Top Five Nuclear Issues of 2007

Looking back at 2007 and ahead to 2008 reveals nuclear threats but also opportunities, write Joseph Cirincione and Alexandra Bell

The close of 2007 reveals it was a roller coaster year for nuclear issues, both positive and perilous. We picked the five most important issues of the past year that have had and will have the most impact on U.S. policy in 2008. We explore this top five list in reverse order of importance—to give U.S. policymakers a clear list of priorities for the coming year—but first, we would be remiss not to mention the close contenders that did not make our list, including:

Deal or No Deal with India. The Bush administration this year cut a nuclear trade deal with India, ending 33 years of restrictions after India cheated on pledges not to use civilian nuclear technology to make bombs. Proponents said it would cement a new strategic relationship; opponents said it blew a hole in the non-proliferation regime. Indian domestic politicians are close to killing the deal, as both the left and the right work to block government approval.

All I Wanted for Christmas Was a New Nuclear Bomb. Congress played the Grinch, delaying production funds for a new nuclear weapon sought by the Bush administration. The announcement in late December that the total U.S. arsenal will shrink to about 5,000 weapons by the end of the decade underscored congressional requirements for a comprehensive plan before it authorizes any new weapon.

Not in My Backyard. The Bush administration also wanted to start building anti-missile bases in Poland and the Czech Republic to counter Iran. The plan backfired, roiling U.S.-Russian relations, provoking opposition from the Polish and Czech people, publics, and causing Congress to deny construction funds until it gets studies verifying that the threat is real and the technology works.

The Mystery Box in the Desert. Israel bombed a square building in Syria anonymous officials claimed was a nuclear reactor built with North Korean aid. Four months after the strike, conflicting reports and fuzzy data mean we still do not know if this was a bold strike at a covert program, a mistaken attack based on faulty intelligence, or an Israeli message to Iran. International inspectors that could solve the puzzle have still not been called in to investigate.

All four of these nuclear developments in 2007 that could rise in prominence in 2008 were important, but we believe the top five issues of 2007 with more serious implications in 2008 are:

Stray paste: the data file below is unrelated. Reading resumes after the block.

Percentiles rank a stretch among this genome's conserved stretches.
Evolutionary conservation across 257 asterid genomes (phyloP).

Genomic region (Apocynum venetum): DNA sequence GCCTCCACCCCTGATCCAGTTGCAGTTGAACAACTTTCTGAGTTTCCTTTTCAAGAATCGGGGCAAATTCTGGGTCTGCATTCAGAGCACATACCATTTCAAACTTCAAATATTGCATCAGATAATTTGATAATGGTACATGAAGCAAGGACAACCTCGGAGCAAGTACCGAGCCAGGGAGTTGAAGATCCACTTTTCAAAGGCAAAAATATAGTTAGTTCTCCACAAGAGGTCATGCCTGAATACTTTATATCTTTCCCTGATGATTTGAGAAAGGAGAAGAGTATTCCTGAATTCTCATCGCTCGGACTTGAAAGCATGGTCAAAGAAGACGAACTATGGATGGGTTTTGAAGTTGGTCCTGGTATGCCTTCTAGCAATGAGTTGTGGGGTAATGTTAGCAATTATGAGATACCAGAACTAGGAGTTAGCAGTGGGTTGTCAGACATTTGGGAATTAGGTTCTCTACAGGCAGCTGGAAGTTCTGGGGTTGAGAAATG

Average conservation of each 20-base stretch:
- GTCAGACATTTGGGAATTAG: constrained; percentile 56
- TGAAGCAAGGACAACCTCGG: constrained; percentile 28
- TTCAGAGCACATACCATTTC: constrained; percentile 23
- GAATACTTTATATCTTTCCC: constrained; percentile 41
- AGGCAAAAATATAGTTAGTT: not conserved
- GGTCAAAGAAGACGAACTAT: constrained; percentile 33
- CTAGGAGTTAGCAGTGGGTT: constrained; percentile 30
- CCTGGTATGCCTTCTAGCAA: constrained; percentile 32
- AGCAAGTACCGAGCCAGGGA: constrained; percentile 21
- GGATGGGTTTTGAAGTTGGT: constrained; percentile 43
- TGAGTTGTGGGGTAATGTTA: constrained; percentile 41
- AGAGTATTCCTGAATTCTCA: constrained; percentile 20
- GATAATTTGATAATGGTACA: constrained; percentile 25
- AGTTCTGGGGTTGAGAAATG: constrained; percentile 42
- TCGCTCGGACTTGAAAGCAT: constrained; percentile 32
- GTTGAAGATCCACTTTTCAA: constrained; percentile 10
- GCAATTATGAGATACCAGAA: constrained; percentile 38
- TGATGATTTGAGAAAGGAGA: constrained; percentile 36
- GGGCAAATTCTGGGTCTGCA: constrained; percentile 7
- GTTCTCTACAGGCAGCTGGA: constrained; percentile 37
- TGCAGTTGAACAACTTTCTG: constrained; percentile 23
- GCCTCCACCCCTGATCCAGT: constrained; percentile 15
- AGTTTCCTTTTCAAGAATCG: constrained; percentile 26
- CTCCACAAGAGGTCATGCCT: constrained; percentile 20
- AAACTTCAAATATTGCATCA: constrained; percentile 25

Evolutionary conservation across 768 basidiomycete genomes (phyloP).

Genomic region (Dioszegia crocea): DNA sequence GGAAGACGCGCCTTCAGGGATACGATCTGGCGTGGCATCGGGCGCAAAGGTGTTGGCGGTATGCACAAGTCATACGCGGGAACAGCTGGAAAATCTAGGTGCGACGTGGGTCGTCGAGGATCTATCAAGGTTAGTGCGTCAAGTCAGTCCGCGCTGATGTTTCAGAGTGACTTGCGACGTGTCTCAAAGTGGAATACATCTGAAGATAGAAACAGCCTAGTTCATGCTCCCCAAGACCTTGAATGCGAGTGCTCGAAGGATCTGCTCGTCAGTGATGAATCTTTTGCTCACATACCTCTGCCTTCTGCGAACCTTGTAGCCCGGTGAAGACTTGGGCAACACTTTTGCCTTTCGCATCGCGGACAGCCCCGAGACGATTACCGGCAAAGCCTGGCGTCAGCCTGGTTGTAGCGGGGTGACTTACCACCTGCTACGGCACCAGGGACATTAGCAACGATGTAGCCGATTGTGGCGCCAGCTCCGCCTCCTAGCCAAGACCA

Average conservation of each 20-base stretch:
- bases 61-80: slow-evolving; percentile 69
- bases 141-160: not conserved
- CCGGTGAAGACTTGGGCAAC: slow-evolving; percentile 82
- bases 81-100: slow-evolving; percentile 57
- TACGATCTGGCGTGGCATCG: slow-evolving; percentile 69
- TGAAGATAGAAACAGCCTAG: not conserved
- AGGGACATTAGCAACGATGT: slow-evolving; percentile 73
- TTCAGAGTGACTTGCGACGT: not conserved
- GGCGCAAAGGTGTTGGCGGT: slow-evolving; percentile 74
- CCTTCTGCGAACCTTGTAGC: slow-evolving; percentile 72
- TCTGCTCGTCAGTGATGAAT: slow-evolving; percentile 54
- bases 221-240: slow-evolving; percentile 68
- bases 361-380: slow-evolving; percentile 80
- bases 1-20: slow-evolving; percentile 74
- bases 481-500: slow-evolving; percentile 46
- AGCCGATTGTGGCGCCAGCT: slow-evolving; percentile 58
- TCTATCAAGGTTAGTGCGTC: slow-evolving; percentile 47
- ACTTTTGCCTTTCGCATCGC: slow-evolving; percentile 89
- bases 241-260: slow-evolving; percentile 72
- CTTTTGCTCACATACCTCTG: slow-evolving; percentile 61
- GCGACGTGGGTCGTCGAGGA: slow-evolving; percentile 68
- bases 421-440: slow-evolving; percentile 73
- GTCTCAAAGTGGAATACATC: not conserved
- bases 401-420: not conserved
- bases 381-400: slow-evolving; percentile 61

No. 5: Do You Know Where Your Nukes Are? The U.S. Air Force lost track of the equivalent of 60 Hiroshima bombs for 36 hours, as a B-52 bomber flew across the country with six nuclear missiles no one knew were tucked under its wings. The Air Force has not flown nuclear weapons on bombers for almost 40 years and has not even practiced loading these weapons on bombers for over 16 years. The live bombs were put on by accident. Most experts thought it impossible that any aircrew could get past the half-dozen security checks designed to prevent the unauthorized use of the most dangerous weapons on earth.

Yet, Washington Post reporter Joby Warrick disclosed that the loaded bomber "sat on the tarmac overnight without special guards, protected for 15 hours by only the base’s exterior chain-link fence and roving security patrols." To its credit, the Air Force disciplined the officers and crews involved. But if the country with the most sophisticated nuclear security system in the world can lose six hydrogen bombs, what could happen in other countries? How secure are the estimated 15,000 weapons in Russia? Or those in Pakistan? Or the highly enriched uranium and plutonium—enough for hundreds of thousands of weapons—scattered in hundreds of buildings in over 40 countries?

No 4: Winding Down the North Korea Nuclear Program. What a difference a year makes. By the end of 2006, President Bush’s policy had forced the collapse of the deal that had frozen North Korea’s plutonium production, triggering new North Korean tests of a long-range missile—that exploded soon after launch—and then its first nuclear weapon that fizzled, but sent shock waves around the world and started debate in Japan about whether that nation needed its own nuclear weapons. After President Bush shifted to negotiations reminiscent of Clinton-era efforts, 2007 ended with a deal that shut down the plutonium reactor, began its disablement, and could conclude in 2008 with the full disclosure and dismantlement of the nuclear program and the normalization of U.S.-North Korean relations.

Suspicions still run high on both sides. Full North Korean compliance is not at all assured; and there are already delays to the most recent accord—par for the course when dealing with Pyongyang. But the overall progress is encouraging. Responding to a personal letter from President Bush, North Korean officials confirmed that they would stick to the deal if America did the same. Despite efforts by neoconservatives to use everything from the Israeli attack on Syria to the election of Lee Myung-bak as South Korea’s new president to derail the deal, all signs are that Bush is staying with what could be his one major foreign policy victory.

No. 3: An Iranian Puzzle Inside an Enigma Wrapped in Uranium. Iranian President Mahmoud Ahmadinejad’s vitriolic attacks on the United States and Israel continued, as did the development of his nation’s 3,000 centrifuges. These machines are running at only 10 percent of their designed capabilities, but once perfected and multiplied to tens of thousands, these machines could eventually produce fuel for reactors or bombs. A new U.S. National Intelligence Estimate concluded that Iran ended any covert work on weapons in 2003 and has likely not resumed since. With the likelihood of an immediate Iranian nuclear breakout now considered remote, the new intelligence estimate derailed the belligerent Bush administration rhetoric and strategy of the past year that rested on military options now clearly off the table.